Setting Up A Domain Controller

4 minute read

Description:

Follow these steps to setup a Domain Controller using Windows Server 2008. In this example, I am installing AD DS, DNS, and DHCP for the first time for a client. If this is not the first server in the forest, skip ahead to Add Server 2012 As A DC.

To Resolve:

  1. First answer key questions: Will they benefit? Is it practical? Who will support it? If a network has over 20 computers, it’s highly recommended. It’s also a good idea if you have multiple locations that need to access a single database.

  2. Once that is complete, first thing to do is to rename the computer to something familiar like “DC01” or “Server”.

  3. Set a static IP address.

  4. Let’s get started… Start – Server Manager – Install Roles. Select AD DS, DNS, and DHCP select okay for each one.

  5. Installing DHCP: If the DC is going to be a DHCP server, you need to disable DHCP on the router or look for a “forward to DC” setting.
    Parent Domain= Domain Name
    Primary – Static IP of the DC
    Secondary – Router IP Address
    Configure scope page – You can add DHCP ranges – 8 days for wired / 8 hours for wireless

  6. Everything else is default, reboot the server.

NOTE: After researching this for a while, I have found that naming the domain is a common question. Best practice seems to be int.company.com or internal.company.com, but NOT .local on the end. This was used often and is highly debated.

  1. After reboot, go to “Server Manager” – Roles – Active Directory – Install and then run “DC Promo” if it does not do it automatically.

Functional Level- Needs to match the networks OS’s. If XP office, select 2003, if Windows 7, select Server 08r2 or whatever OS the server is. When installing AD, Windows creates a folder in the directory “C:WindowsSYSVOL” which contains the bulk of AD info and is shared out automatically. After this, it will ask where to install the “Log, Database, and SYSVOL” folders. Keep it default unless it’s a large setup like in a forest where you would select different paths. Next it will ask for a password in case you need to restore AD to a previous time in Windows Restore – use the “Domain Administrator” password.

  1. AD is now installed. Next step is to configure users. Key notes here is copying a user creates a new user with the same policies and groups attached to the user copied. MAKE A HABIT OF COPYING USER ACCOUNTS INSTEAD OF CREATING NEW ONES. Creating a group – Left column, select “Builtin” under your domain name – Right click New- Group – Create a group name – and Add users by going to users and selecting multiple users and adding them to the group. You can also select other groups and go to properties – Members – and add your custom group to theirs.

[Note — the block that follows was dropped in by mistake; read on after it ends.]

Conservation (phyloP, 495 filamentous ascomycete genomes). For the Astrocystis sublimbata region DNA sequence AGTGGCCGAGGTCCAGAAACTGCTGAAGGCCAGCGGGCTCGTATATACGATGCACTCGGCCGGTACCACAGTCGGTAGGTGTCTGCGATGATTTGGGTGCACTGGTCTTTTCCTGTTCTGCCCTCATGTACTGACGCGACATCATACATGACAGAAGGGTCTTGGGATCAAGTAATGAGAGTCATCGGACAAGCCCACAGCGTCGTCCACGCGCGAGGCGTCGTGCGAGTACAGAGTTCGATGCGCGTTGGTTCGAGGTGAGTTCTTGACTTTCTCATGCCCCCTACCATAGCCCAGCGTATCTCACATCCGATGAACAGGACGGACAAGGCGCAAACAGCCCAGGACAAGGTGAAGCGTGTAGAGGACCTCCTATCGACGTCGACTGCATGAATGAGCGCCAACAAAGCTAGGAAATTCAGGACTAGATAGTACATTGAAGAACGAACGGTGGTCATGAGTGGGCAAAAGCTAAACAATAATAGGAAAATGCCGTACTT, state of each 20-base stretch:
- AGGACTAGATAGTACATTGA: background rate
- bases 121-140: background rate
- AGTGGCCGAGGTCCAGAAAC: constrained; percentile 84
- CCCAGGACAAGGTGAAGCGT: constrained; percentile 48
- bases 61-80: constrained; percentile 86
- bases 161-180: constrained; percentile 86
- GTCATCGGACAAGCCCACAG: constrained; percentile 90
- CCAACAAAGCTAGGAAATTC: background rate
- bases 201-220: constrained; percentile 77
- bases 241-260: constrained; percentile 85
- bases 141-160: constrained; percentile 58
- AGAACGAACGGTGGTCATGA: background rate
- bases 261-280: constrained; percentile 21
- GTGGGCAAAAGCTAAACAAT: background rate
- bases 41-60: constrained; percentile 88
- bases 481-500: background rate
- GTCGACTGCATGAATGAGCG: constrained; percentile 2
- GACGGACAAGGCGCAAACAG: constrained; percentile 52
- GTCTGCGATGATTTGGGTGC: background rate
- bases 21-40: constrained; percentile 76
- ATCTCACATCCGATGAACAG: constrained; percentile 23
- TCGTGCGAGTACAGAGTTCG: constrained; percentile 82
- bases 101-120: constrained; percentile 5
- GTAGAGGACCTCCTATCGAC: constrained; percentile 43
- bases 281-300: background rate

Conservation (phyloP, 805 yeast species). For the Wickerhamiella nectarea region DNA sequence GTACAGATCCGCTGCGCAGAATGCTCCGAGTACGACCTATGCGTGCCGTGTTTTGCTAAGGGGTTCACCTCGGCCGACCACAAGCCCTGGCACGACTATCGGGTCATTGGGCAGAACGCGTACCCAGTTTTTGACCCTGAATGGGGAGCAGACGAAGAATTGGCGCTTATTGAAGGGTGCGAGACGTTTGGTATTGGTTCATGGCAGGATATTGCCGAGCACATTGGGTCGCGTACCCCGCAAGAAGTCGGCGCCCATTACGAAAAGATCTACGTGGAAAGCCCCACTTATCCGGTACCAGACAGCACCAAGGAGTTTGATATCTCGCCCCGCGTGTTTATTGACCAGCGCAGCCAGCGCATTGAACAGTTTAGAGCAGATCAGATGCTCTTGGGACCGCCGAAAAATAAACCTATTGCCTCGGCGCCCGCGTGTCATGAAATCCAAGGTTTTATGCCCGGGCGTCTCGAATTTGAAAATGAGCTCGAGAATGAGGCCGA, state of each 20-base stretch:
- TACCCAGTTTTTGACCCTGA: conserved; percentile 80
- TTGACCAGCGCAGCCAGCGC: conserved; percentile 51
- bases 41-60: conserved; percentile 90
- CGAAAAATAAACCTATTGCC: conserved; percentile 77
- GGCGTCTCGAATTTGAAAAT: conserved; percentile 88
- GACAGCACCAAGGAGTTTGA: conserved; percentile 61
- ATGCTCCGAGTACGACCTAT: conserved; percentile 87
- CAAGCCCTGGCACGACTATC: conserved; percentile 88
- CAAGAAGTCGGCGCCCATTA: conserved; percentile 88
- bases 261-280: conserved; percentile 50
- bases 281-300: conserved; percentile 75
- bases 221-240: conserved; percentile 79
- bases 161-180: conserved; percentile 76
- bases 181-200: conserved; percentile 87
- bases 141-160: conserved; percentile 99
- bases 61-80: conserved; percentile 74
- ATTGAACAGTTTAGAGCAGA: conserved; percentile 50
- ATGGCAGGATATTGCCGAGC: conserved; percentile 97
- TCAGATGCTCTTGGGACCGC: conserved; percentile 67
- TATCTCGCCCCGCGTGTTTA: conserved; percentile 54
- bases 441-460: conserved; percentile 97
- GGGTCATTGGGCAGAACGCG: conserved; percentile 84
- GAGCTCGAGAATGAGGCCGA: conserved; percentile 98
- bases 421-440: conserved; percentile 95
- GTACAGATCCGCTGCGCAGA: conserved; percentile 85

2. Now you can configure policies for the domain. Start – Group Policy Management – Creates new policies and configures them. There will be a section on this later on.

  3. The domain is officially setup. The last thing to setup would be DHCP scopes depending on the network and make sure that DNS has started (make sure the “dns server” service is running) and also go to DNS and make sure it’s populating.

  4. So we should then add the following icons to the task bar or desktop (your preference): Active Directory Users and Computers, Group Policy Management, DNS, DHCP, and Event Viewer. I like to open each one up and make sure the following:

DHCP – Your Domain Name – IPv4 – Server Options – Do you see a 003 Router record? Add your gateway IP if it’s not there. Do you see a 006 DNS server record? Add your new DC there along with any other replication DC’s. Do you see a 015 record there? If not, add your domain name there.

DNS – Server Name – Forward Lookup Zones – Domain Name – Do you see records?

Group Policy Management – Forest: Domain Name – Domains – DomainName – Default Domain Policy – Is is applied? Run gpupdate /force and rsop.msc to confirm. You should be good to go from here.

To Demote a Domain to A Workgroup:

  1. For workstations: Just take the workstation off the domain and reboot. You do this by sysdm.cpl – and “Change” to a workgroup.

  2. On the Domain Controller , Run – dcpromo – Follow the prompts and remove the computer from the domain. You will still need to go to Server Manager and remove the role afterwards. Most likely will need to remove the DHCP and DNS roles as well. Note that the Small Business Server OS has to be on a domain but you can still authenticate with users on a workgroup through local account authentication.